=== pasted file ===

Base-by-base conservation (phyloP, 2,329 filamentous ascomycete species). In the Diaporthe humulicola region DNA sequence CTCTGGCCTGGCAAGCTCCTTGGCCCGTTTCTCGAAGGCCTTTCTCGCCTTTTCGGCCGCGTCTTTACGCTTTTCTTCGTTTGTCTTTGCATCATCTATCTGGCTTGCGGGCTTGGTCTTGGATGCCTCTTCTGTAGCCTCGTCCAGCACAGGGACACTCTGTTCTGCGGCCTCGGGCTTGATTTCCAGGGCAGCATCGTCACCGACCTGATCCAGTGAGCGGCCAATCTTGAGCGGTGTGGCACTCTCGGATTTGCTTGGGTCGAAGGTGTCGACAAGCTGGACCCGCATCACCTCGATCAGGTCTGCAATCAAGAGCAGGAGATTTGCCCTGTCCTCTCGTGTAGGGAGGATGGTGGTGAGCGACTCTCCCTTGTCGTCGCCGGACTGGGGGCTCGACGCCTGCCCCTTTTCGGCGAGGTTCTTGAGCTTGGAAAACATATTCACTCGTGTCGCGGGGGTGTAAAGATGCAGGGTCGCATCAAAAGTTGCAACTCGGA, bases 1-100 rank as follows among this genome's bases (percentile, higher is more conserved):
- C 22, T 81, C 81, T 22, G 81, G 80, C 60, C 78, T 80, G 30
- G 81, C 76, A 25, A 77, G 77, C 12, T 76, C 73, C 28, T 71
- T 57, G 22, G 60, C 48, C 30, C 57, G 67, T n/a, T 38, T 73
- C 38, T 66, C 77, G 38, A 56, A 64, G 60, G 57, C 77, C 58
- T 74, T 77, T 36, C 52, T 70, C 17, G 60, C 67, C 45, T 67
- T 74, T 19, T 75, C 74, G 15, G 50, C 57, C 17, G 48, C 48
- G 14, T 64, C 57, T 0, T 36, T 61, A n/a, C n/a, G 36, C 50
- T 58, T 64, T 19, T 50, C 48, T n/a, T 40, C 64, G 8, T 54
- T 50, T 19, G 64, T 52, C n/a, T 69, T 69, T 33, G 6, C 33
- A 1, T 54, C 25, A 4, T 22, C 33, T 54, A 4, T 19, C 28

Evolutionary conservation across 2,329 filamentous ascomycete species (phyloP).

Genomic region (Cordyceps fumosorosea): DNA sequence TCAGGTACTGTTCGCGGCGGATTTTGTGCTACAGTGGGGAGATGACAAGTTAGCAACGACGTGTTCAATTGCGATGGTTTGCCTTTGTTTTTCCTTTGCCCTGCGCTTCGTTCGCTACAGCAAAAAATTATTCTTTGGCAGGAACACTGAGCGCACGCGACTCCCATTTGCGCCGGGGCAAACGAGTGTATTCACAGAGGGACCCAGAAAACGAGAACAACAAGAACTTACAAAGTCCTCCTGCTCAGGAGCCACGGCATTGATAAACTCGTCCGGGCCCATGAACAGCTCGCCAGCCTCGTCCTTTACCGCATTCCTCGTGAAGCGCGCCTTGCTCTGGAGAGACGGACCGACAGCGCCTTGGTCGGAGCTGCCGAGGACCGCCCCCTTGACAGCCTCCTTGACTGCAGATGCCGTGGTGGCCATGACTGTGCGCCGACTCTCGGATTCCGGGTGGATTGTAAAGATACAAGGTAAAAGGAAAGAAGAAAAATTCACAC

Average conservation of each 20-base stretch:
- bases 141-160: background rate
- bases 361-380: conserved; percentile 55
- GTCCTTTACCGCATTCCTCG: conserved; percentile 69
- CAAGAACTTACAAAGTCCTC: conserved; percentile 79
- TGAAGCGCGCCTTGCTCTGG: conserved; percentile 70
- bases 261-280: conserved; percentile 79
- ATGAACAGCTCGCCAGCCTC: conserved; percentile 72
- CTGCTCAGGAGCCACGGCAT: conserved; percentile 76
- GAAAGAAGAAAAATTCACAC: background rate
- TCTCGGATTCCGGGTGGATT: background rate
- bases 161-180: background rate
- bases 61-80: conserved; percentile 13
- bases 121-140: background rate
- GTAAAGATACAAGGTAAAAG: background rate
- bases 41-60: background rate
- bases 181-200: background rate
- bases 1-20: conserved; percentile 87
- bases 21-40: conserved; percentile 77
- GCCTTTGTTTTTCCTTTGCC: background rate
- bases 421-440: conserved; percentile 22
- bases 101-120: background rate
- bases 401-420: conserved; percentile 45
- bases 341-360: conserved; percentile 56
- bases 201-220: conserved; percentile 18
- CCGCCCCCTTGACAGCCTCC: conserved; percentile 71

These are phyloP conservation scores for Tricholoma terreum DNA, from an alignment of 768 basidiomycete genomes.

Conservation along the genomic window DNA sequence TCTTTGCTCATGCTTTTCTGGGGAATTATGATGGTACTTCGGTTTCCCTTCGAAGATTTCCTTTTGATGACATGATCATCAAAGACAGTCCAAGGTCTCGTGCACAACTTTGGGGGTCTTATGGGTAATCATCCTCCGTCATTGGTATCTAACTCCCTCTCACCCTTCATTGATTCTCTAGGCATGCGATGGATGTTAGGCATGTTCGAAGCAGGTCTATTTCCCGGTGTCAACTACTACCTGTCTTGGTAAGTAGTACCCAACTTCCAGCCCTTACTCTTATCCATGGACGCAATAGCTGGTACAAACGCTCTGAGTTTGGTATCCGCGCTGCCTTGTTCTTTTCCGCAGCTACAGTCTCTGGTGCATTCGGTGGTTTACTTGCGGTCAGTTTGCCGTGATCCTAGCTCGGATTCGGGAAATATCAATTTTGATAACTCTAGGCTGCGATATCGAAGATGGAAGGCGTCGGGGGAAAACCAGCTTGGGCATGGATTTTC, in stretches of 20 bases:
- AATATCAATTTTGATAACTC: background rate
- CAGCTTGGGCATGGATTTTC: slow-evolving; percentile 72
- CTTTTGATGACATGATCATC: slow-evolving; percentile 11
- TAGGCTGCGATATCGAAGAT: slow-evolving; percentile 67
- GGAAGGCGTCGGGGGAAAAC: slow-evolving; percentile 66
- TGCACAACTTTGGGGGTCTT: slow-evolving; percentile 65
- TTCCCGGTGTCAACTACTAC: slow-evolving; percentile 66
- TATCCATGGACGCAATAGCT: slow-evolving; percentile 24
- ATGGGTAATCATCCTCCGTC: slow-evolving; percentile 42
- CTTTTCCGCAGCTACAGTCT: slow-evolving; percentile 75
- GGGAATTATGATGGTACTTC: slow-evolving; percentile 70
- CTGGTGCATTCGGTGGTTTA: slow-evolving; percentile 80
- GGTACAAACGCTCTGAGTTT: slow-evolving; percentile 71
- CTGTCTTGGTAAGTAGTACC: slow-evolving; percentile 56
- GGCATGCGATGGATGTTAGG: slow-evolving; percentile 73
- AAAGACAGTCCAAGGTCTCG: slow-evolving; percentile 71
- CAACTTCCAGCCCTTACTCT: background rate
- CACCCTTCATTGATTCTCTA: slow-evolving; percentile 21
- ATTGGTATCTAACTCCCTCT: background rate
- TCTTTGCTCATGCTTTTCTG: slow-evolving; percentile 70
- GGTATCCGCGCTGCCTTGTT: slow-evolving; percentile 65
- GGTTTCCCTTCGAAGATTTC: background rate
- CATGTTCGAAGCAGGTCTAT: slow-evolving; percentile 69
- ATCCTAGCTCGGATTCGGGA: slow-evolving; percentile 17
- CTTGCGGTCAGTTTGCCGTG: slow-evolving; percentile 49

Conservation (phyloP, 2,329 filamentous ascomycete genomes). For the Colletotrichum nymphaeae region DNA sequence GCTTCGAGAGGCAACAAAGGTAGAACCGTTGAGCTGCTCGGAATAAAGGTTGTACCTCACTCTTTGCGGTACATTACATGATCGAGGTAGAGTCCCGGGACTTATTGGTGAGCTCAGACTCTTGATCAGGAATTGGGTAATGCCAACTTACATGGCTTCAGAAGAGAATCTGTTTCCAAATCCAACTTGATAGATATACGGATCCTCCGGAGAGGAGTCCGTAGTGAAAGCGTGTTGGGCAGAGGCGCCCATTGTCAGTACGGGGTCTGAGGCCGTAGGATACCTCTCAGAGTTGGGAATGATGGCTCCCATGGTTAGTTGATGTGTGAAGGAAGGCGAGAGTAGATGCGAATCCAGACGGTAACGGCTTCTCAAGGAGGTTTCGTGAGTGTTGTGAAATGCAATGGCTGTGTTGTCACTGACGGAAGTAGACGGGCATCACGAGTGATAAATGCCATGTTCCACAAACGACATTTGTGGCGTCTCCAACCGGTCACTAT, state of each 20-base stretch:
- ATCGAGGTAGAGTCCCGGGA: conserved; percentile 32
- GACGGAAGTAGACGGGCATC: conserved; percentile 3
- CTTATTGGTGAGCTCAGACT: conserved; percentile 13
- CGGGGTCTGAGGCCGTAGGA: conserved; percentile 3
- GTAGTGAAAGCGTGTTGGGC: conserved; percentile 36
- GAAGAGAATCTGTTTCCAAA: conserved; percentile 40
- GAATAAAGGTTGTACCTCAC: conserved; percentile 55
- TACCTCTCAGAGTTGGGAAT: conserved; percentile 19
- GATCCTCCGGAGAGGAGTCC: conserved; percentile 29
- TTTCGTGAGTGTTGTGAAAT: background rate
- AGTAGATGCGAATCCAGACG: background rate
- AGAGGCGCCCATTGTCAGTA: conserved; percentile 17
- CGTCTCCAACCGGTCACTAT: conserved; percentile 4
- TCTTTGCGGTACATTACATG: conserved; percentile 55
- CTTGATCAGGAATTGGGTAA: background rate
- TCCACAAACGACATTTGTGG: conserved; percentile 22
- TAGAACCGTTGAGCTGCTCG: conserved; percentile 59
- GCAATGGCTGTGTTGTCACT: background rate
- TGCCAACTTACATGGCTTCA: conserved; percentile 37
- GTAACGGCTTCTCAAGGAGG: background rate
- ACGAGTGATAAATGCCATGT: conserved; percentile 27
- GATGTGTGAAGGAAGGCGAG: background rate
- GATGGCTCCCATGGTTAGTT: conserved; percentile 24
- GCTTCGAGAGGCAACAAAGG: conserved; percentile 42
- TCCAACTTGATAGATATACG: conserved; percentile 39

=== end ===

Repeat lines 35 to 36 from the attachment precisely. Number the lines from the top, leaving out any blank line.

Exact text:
- bases 101-120: background rate
- bases 401-420: conserved; percentile 45